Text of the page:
David Fulmer’s Chasing the Devil’s Tail takes place in turn of the 20th century New Orleans, in the small, vibrant red light district of Storyville. It is the start of jazz, or jass, from the French word ‘jasser’, meaning to chatter, and the city is alive with dissipated characters, rivers of alcohol, loose women, and high/low notes of jassing horns, finding their voices. When a number of ‘sporting gals’ turn up murdered, the area rises to alarm. Valentine St. Cyr, a pale skin black man, who often passes as Sicilian, is a private detective for Tom Anderson, the historical self-appointed King of Storyville. Valentine St. Cyr takes the case, but soon discovers that his childhood friend, Buddy, the King, Bolden, the historical father of jazz, is the prime suspect. Along the way, we walk the streets of New Orleans with St. Cyr, meet characters from history, and happen upon a few scenes that would make the church ladies squirm. The end is surprising, but not entirely unexpected.
Fulmer’s strength lies in his ability to create a scene. A few deft strokes of his pen, and we are sitting in Lulu White’s front room on Basin Street, smelling the stench from the road and watching the crystal chandelier sway and gleam between the fans. For readers who are anxious to live in another world for a while, this is a great place to go.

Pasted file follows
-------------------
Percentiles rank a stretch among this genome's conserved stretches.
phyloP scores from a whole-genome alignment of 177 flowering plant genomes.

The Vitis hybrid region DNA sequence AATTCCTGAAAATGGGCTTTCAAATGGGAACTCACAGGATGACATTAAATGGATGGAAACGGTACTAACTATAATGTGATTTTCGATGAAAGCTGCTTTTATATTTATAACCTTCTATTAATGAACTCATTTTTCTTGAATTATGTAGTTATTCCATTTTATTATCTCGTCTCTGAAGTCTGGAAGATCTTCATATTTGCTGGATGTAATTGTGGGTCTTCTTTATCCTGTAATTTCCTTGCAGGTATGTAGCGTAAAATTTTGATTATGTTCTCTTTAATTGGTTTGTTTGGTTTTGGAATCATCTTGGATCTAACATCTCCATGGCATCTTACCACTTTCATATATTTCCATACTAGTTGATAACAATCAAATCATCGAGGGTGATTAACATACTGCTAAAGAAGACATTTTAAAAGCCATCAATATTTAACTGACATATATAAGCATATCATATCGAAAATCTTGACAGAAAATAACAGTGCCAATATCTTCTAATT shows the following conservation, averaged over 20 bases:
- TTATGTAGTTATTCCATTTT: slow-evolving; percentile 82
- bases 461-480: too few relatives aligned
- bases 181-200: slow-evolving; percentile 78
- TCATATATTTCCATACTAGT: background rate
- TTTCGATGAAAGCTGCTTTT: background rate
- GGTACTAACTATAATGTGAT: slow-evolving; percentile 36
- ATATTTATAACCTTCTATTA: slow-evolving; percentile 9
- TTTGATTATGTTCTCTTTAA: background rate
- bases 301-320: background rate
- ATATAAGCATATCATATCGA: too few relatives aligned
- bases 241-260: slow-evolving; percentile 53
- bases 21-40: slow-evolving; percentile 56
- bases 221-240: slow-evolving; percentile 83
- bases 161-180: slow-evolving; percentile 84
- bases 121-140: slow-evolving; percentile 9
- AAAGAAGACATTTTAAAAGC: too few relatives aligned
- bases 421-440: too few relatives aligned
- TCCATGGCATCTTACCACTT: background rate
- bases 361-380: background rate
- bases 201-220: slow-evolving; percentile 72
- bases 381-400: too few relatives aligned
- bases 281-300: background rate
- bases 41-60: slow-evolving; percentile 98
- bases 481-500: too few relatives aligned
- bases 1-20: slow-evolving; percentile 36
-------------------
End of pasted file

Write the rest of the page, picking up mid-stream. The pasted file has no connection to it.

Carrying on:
The scenes are vibrant, but the characters are only mostly vivid. I want to know as much as I can about these characters, and I am left asking questions about their pasts and motivations. Fulmer does a better job developing his lesser characters, particularly the historically based characters. I wonder at St. Cyr’s motivations at some points, though he is nicely developed on the whole, but the antagonist, Picot, is not as fleshed out as I would like. He hates St. Cyr, this much is clear, but the reasons are unclear. I want the connection between Picot and St. Cyr to get more page time, but I just may have to read the next few books to get the background I want. Fulmer weaves historical characters in with made up ones, and the result is believable and seamless. The characters from history, Lulu White, Buddy Bolden, E. J. Bellocq, to name a few, bound off the page.
This is a compelling, clear, and carefully composed story. It is heavy on setting and character development, and if you are inclined to pass this one up because it’s billeted as a mystery, don’t. This story is worth an afternoon or two. Plus, you’ll really want to visit New Orleans afterwards, which is always a good thing these days.